On Wednesday, New York Attorney General Barbara Underwood sued Exxon Mobil, alleging that it misled investors by minimizing the expected risks of climate change to its business.
The lawsuit is the result of a multi-year investigation, which began in November 2015. It “represents the most significant legal effort yet to establish that a fossil fuel company misled the public on climate change and to hold it responsible,” according to The New York Times.
In the complaint, New York’s Attorney General claims the Texas-based energy giant “engaged in a longstanding fraudulent scheme” by telling investors that it was managing risks posed to its business by future and existing climate change regulations.
The suit claims Exxon applied “proxy costs” to its books that “were materially false and misleading” when it came to accounting for the effects of climate change on company stocks. The suit alleges that Exxon applied “much lower proxy costs or no proxy costs at all.”
"This was especially true of investments with high GHG emissions, where applying the publicly represented proxy cost would have had a particularly significant negative impact on the company’s economic and financial projections and assessments,” the complaint said.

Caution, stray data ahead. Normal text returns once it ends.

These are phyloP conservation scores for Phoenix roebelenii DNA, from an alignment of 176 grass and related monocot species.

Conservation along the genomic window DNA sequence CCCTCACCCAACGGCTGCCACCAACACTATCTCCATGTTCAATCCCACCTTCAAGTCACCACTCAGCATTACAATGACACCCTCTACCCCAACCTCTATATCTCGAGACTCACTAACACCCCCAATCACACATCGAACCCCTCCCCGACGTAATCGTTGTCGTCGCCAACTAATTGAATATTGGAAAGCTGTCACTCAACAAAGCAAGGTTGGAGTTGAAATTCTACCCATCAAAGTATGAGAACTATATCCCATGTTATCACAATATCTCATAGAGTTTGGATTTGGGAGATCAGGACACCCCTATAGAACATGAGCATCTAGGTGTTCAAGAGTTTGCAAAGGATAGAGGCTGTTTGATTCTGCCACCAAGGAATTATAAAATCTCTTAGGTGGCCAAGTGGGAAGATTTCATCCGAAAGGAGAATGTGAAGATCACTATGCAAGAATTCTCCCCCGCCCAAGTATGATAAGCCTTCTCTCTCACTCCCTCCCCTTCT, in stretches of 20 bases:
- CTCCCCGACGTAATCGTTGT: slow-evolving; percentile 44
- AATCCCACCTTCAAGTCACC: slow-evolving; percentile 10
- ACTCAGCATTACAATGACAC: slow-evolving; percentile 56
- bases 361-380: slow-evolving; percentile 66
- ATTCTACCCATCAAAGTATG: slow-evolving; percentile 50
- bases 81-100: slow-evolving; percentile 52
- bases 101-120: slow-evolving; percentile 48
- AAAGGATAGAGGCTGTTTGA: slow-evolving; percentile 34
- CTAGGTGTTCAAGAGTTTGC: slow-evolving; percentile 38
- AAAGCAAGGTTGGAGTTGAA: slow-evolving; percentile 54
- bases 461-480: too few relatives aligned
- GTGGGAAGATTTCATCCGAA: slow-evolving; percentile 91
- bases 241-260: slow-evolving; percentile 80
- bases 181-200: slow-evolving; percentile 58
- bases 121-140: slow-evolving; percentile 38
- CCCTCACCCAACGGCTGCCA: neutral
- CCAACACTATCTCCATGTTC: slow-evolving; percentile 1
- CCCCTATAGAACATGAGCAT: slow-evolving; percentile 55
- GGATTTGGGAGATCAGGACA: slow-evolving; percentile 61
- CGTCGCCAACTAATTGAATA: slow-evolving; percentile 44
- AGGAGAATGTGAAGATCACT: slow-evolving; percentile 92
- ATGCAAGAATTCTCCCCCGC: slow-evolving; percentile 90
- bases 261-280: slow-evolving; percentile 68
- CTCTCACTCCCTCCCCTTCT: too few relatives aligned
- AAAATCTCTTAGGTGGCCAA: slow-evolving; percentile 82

Exxon denies wrongdoing
The lawsuit -- which focused solely on Exxon’s business practices, not on its role in climate change -- calls for Exxon to revise its financial statements and pay damages, restitution, and any gains made through alleged misrepresentation. All told, that could amount to a cost in the hundreds of millions for the company.
A spokesperson for Exxon told the Times that it considers the lawsuit the result of a “tainted, meritless investigation.” The company contends that the allegations in the lawsuit are “baseless” and “a product of closed-door lobbying by special interests, political opportunism and the attorney general’s inability to admit that a three-year investigation has uncovered no wrongdoing.”
“The company looks forward to refuting these claims as soon as possible and getting this meritless civil lawsuit dismissed,” Exxon said in a statement.
Underwood claims the company intentionally misled investors through its underestimations of the effects of climate change on its profits.
“Investors put their money and their trust in Exxon — which assured them of the long-term value of their shares, as the company claimed to be factoring the risk of increasing climate change regulation into its business decisions,” Underwood said in a statement.
“Yet as our investigation found, Exxon often did no such thing. Instead, Exxon built a facade to deceive investors into believing that the company was managing the risks of climate change regulation to its business when, in fact, it was intentionally and systematically underestimating or ignoring them, contrary to its public representations.”